Fee-free universities would reduce quality of tertiary education, says CEO

2016-04-13 06:08


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2016-04-13 10:30

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Johannesburg - Making tertiary education free would reduce the quality of education and graduates, Allan Gray Orbis Foundation CEO, Anthony Farr, said on Tuesday.

"Ultimately if fees are free it has an impact of reducing the quantity that we need and ultimately, I would argue, it would reduce the quality," he said.

Farr was part of a panel discussing the Fees Must Fall movement at the Gordon Institute of Business Sciences in Johannesburg alongside University of Witwatersrand vice chancellor, Adam Habib, and University of Pretoria student and secretary general of the Economic Freedom Fighters' student command, Wenzile Madonsela.

Earlier, Habib said tertiary institutions were failing to produce the number of graduates the country and the economy needed to address inequality and poverty in society.

Habib said out of about 1.1 million Grade 1 learners who entered the education system, only about 30 000 ultimately graduated from a university, on time.

Ambitious NDP goals

This was, among other factors, because of the reduction in government subsidies which had caused the institutions to increase their tuition fees to a point where the working and middle classes felt they could not afford to attend university.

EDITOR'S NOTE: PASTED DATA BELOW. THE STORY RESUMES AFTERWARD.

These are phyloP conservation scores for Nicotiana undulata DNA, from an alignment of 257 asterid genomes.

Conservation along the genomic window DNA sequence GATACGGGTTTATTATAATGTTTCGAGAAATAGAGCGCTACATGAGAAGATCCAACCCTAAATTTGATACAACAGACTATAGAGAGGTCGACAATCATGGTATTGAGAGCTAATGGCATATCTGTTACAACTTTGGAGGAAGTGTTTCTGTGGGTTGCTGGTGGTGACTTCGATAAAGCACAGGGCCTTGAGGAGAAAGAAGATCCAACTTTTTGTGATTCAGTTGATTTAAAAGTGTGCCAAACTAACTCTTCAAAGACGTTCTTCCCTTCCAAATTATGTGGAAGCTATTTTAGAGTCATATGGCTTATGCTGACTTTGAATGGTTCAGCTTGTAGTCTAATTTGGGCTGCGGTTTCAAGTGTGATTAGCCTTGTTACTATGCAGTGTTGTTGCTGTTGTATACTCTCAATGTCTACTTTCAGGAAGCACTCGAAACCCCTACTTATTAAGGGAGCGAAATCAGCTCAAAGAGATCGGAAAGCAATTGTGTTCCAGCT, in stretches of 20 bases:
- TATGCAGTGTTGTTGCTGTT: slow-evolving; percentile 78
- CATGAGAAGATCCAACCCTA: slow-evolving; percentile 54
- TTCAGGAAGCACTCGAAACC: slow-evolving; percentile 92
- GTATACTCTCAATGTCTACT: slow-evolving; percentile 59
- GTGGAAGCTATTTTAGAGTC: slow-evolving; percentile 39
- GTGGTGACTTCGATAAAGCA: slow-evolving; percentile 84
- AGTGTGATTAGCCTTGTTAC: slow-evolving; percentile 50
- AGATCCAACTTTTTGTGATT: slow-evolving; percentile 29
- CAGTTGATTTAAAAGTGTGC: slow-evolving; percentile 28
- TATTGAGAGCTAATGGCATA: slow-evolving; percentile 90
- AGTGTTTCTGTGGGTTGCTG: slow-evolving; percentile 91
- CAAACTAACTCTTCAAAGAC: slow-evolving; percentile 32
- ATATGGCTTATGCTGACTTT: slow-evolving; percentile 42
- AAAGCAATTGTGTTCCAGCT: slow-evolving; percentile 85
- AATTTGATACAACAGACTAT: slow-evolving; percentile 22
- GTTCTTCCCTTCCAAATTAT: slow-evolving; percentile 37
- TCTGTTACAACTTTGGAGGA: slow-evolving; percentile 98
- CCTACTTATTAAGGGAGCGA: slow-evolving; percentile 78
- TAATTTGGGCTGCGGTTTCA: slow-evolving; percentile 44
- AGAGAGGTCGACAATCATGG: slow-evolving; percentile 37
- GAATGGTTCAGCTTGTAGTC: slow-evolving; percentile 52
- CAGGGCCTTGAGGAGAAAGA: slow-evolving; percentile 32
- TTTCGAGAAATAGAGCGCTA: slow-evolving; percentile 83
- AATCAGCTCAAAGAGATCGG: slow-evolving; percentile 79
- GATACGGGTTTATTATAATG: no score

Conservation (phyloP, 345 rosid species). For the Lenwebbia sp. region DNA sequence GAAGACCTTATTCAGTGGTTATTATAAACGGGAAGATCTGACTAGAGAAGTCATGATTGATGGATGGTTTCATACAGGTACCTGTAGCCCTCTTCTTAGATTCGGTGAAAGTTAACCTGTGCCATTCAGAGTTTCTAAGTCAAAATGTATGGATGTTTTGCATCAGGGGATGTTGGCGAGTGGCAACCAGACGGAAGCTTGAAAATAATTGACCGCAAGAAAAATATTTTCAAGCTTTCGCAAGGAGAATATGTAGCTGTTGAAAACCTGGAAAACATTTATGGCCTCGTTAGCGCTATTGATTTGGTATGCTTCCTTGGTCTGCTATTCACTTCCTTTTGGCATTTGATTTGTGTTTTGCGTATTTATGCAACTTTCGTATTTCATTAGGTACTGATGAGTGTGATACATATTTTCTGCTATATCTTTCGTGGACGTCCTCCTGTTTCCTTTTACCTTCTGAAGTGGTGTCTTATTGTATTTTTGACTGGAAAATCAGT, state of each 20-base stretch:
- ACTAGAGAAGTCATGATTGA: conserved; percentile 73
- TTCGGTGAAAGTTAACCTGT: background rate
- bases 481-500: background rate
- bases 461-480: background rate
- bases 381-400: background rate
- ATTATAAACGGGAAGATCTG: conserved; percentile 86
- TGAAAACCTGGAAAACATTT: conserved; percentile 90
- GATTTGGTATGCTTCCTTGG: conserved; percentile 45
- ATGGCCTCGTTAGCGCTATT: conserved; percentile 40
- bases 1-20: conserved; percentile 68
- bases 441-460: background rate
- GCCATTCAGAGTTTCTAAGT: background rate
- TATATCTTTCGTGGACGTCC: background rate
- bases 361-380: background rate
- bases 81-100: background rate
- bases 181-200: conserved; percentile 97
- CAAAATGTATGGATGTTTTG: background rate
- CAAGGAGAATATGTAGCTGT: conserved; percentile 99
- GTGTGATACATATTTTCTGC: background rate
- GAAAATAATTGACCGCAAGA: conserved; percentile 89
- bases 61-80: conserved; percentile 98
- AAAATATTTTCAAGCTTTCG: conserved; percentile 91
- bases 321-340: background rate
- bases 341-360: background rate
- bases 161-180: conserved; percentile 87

He suggested two ways of addressing the problem were either increasing taxes or making tertiary education free.

Farr disagreed with Habib. He said a free tertiary education system would not address the policy requirement outlined in the National Development Plan.

"The challenge with pure free education is that ultimately it cannot achieve the most significant policy requirements of this country.

"The NDP goals are incredibly ambitious and we are not even going to get close [to meeting them].

"We have to double the number of graduates from when it was released, we have to triple the number of PhDs and if you are only getting fees from taxes it is ultimately a limited pool [of funds]," he said.

'Wicked problem'

That would ultimately lead to fewer students than those the institution would have produced through other funding means, he argued.

Constrained resources would ultimately make them regressive, he said. There would also be more competition to fill the limited spaces those universities would have available, Farr said. 

"It's going to be more competitive for those limited places and ultimately those that have had better foundations, that are equipped, not the under-resourced, will be more competitive for those positions."

The issue of retaining students in universities was bigger than just about funding, because even the foundation itself, which currently had 750 students in its system, was having difficulties retaining its own recipients, he said.

"We talk about the wastage in the system and we talk about the 30 000 out of a million that start this journey and we think that there are simple solutions but there are not... This is a wicked problem, particularly given the history of our country, the foundations that we are building on."

He said the Fees Must Fall had been a catalyst, a good "wake up call" to the depth and the realities around issues of power, privilege and pain.

Read more on:    wenzile madonsela  |  adam habib  |  education  |  university fees

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